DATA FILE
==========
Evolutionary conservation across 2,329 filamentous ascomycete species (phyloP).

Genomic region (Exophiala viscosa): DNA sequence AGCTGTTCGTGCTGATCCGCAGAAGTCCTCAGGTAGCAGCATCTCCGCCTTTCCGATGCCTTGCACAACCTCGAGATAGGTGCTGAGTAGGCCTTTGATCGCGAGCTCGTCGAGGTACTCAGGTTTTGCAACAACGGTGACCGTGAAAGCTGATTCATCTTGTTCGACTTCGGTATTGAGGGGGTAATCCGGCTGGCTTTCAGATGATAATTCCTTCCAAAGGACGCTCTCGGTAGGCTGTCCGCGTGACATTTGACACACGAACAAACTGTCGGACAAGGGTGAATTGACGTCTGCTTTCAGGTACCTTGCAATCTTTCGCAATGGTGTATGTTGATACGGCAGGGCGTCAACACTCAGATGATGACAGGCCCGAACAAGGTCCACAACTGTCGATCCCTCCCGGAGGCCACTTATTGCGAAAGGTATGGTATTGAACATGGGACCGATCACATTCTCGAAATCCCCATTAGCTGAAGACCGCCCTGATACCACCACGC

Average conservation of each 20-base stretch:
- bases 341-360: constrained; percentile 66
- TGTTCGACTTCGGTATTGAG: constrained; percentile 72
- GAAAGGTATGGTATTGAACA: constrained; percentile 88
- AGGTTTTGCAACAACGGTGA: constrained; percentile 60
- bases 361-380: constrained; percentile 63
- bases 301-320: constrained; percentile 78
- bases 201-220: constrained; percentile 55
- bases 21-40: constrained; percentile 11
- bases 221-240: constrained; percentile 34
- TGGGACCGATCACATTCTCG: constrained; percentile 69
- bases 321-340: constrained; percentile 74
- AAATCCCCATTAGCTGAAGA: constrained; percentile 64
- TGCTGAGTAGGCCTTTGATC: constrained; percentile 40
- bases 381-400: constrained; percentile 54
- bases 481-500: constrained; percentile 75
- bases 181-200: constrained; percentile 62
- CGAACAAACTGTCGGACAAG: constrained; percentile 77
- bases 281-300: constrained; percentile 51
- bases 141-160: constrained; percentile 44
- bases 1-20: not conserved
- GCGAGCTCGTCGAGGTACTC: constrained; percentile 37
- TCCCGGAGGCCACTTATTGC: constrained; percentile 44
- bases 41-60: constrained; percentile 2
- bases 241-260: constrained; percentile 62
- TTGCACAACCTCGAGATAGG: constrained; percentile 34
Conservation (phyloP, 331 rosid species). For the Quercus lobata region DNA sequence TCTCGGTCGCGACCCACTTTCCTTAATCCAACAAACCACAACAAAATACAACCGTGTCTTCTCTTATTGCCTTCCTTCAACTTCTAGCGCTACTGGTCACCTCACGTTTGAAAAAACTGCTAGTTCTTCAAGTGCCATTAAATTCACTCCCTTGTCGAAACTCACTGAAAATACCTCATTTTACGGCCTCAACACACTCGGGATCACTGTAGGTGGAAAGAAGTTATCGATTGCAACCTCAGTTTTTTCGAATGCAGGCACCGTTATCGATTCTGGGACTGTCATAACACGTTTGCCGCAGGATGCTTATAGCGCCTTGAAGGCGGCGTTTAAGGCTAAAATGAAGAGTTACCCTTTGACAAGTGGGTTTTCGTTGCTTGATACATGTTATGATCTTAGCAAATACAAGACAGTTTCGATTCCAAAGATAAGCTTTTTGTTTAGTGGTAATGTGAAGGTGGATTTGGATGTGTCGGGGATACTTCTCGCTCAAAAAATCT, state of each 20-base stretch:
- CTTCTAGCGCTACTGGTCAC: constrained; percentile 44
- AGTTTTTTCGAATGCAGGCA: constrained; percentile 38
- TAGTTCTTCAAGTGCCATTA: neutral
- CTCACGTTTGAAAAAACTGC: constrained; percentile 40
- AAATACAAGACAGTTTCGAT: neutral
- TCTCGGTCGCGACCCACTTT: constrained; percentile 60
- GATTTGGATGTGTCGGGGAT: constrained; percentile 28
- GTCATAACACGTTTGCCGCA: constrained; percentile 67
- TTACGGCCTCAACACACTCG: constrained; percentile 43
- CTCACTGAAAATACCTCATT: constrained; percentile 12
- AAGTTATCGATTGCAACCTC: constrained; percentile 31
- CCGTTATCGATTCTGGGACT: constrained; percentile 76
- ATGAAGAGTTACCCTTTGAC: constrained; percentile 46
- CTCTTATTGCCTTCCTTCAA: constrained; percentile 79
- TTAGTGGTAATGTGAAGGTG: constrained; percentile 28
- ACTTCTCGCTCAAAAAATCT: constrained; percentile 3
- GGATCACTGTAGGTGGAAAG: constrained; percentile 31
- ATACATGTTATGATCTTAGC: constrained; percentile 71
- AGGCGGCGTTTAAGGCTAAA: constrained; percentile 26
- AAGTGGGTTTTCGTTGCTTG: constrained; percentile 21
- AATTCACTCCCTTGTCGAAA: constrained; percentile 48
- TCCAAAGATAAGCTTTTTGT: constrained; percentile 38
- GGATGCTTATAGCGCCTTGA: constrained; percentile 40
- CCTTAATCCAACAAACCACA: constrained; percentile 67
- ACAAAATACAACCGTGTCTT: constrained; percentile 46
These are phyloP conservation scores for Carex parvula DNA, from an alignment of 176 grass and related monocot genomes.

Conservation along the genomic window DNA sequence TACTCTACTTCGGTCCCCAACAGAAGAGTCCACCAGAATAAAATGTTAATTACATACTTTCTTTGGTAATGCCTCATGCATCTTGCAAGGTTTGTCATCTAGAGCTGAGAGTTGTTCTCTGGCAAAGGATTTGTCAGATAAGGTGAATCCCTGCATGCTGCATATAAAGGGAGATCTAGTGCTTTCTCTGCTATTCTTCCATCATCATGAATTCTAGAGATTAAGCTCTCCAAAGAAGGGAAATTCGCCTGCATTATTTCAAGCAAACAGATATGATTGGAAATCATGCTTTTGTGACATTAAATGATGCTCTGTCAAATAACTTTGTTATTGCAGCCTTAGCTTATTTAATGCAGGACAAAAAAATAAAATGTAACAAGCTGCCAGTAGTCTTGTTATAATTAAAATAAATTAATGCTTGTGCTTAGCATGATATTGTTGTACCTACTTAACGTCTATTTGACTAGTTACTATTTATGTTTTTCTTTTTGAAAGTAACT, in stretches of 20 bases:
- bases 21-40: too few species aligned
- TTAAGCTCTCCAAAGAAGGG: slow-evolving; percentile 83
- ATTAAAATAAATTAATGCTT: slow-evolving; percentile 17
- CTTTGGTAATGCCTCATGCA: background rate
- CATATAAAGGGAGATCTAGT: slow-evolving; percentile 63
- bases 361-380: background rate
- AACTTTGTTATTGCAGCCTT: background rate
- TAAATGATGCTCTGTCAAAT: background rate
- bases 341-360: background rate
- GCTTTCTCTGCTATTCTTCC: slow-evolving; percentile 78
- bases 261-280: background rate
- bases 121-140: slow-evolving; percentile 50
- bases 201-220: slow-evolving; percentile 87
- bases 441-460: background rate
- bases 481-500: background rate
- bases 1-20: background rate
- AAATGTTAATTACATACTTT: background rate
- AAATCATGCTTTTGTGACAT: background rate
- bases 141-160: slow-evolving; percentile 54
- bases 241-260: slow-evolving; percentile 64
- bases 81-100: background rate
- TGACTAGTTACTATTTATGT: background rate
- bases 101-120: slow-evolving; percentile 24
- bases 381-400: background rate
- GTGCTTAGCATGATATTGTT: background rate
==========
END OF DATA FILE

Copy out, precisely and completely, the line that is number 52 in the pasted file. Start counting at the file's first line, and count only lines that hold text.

- GGATGCTTATAGCGCCTTGA: constrained; percentile 40